This Hard-boiled KILLER Remains A Bit Dated Though Still Effective Novel
Jan 3, 2014
Growing up, I wasn’t a big reader, but when I did read it was almost always something relatively hard-boiled. I preferred the old-school private detective novels – the ones that always start with a big death that fuels a mission of vengeance for a modern day knight in shining armor (or trench coat) who’ll stop at nothing to see justice served. The trouble was I also grew up in a small town whose library didn’t offer up the best assortment of said novels, so I had to really hunt for the good stuff. Thankfully, some of these older books have found new life in reprints, digital form, or other collections; otherwise, I’d never have heard of Wade Miller – a pseudonym for a two-man writing team who produced some of the smartest prose this side of Raymond Chandler, Dashiell Hammett, and Mickey Spillane.
(NOTE: The following review will contain minor spoilers necessary solely for the discussion of plot and/or characters. If you’re the kind of reader who prefers a review entirely spoiler-free, then I’d encourage you to skip down to the last paragraph for my final assessment. If, however, you’re accepting of a few modest hints at ‘things to come,’ then read on …)
Jacob ‘Jake’ Farrow is a big game hunter who, after running away from home at a young age, has spent the bulk of his adult life perfecting his skills of tracking and killing the wildest prey known to man. Finding his way to Africa, he’s closed himself off to the greater world outside, choosing instead to sell his services as a guide for like-minded professionals wanting to go on the ultimate safari. However, when an old client of his sends a caller to his hut on the sub-continent, Farrow learns that he’s yet to truly face ‘the most dangerous game’: man. Against his best instincts, Farrow agrees to travel to America and take up the hunt for an elusive fugitive – a wild bank-robber who killed his client’s son. But not even Jake can predict what’s in store for him in the great stomping grounds that have become the United States!
THE KILLER is a brisk read, woven together on a tight central premise of vengeance. Farrow knows what he’s doing isn’t quite right, but he’s compelled to do it on behalf of his troubled friend. Along the way, he meets Clel Bocock’s comely young wife – a Southern belle with a penchant for being in the right place at the wrong time – and their turbulent partnership fuels much of the emotional angst Farrow struggles with. Can he do what he’s been sent to do? More importantly: should he do it? As he grows closer to Marget Bocock, he begins to feel things he’s never experienced, not only love but compassion for making the right choice for society-at-large. For a man shackled by his own rules (namely those governing the hunt), Farrow is a quick study in matters of the heart.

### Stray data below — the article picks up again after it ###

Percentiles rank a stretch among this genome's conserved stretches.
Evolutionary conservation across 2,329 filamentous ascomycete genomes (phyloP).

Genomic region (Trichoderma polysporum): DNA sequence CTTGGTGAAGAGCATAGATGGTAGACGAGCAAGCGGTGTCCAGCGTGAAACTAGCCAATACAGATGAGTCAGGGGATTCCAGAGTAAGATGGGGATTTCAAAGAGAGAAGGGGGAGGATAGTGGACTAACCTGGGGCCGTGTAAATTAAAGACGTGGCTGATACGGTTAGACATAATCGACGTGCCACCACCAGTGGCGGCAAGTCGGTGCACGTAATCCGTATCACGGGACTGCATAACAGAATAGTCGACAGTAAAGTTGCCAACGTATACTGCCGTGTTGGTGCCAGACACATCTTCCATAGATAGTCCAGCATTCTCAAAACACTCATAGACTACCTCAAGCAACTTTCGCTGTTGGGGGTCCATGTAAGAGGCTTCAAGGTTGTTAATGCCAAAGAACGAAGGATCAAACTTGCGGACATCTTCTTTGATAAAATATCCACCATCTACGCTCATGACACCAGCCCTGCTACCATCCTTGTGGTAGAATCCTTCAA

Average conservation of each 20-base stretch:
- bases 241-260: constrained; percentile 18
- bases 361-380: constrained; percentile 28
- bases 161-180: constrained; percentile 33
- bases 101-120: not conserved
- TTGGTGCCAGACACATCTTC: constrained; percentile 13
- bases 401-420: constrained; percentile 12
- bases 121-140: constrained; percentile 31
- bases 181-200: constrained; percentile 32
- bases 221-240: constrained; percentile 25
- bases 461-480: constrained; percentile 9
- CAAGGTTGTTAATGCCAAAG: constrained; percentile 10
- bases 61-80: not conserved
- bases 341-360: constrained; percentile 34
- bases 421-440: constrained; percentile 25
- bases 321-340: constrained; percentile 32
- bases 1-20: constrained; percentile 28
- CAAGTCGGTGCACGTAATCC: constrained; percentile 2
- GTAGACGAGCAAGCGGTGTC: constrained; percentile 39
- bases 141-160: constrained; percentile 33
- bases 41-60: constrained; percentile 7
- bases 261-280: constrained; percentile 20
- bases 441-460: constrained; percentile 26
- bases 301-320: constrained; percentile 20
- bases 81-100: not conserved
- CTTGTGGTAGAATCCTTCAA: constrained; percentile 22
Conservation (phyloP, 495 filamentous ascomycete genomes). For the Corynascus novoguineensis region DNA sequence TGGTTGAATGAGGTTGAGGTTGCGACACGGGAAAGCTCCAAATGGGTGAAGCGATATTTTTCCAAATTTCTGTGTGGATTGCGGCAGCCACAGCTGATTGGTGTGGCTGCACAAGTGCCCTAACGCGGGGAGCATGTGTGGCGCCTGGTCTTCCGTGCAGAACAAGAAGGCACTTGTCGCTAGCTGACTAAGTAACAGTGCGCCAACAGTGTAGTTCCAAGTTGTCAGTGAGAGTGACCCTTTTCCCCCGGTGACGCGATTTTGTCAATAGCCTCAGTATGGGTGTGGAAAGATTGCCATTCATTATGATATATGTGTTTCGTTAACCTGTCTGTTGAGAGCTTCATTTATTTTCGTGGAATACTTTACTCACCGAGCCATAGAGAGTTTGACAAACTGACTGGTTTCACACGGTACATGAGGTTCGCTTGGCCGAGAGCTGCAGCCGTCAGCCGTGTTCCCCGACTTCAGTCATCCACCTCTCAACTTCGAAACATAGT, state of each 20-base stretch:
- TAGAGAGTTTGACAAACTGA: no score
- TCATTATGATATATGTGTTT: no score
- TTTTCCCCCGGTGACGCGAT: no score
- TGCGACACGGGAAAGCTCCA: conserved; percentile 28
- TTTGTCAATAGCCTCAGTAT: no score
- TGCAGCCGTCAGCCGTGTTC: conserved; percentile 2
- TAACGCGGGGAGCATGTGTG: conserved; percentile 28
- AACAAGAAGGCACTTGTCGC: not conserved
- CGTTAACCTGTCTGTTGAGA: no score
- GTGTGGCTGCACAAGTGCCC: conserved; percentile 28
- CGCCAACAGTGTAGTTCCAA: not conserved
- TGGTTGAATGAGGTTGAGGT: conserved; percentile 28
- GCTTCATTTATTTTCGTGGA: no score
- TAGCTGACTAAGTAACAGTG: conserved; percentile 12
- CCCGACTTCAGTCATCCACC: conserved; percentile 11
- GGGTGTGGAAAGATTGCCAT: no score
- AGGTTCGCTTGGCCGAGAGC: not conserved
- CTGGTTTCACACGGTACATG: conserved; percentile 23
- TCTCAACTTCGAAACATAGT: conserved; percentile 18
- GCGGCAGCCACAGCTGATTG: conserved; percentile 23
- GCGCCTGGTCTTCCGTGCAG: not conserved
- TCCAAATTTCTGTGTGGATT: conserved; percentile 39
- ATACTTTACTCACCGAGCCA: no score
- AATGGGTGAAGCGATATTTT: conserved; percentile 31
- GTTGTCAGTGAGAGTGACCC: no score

To its detriment, THE KILLER is dated by some of the social mores or niceties of its era. Written in 1951 – clearly a time when few would tolerate an open out-of-wedlock relationship – Jake and Marget’s relationship almost magically blossoms into a full-blown love affair so quickly it’s barely realistic by today’s standards. This isn’t to say that they wouldn’t have consummated their feelings for one another because they did; it’s just that there’s an insistence on both characters to express their newfound “love” for one another when today’s less stringent social requirements would more likely label it “lust.” This isn’t to say that they’re an illegitimate pairing; rather, it’s just a statement on what authors either deliberately or casually stressed as a whirlwind romance was little more than fodder for the minds of men captivated by such fiction.
Also – without divulging too specific a plot point – there’s a few significant developments that push the narrative forward which are entirely too coincidental to be taken as anything other than improbable convenience. Farrow happens to be in the right place to observe too many events critical to his task than would be tolerated by today’s jaundiced readers; it’s nice to “think” the tracker actually “tracked” his prey down, but the whole thing starts and ends with occurrences a bit too statistically unlikely for me to swallow.
Still, Wade Miller – as a writing team – craft a fast-paced hard-boiled delight that this reader was thrilled to have discovered.
HIGHLY RECOMMENDED. If you like true, old-school, hard-boiled prose, then you’re going to love Wade Miller’s THE KILLER. It has a hardened hero – a big game hunter who answered to the name of Jacob Farrow – on a serpentine road trip to locate Clel Bocock and his band of bankrobbers. It’s a mission for vengeance with the bounty offered by a grief-stricken father who saw his son shot dead in front of his own eyes. Plus, it’s got a femme fatale and a Southern belle both competing for their share of the action. You couldn’t ask for anything more.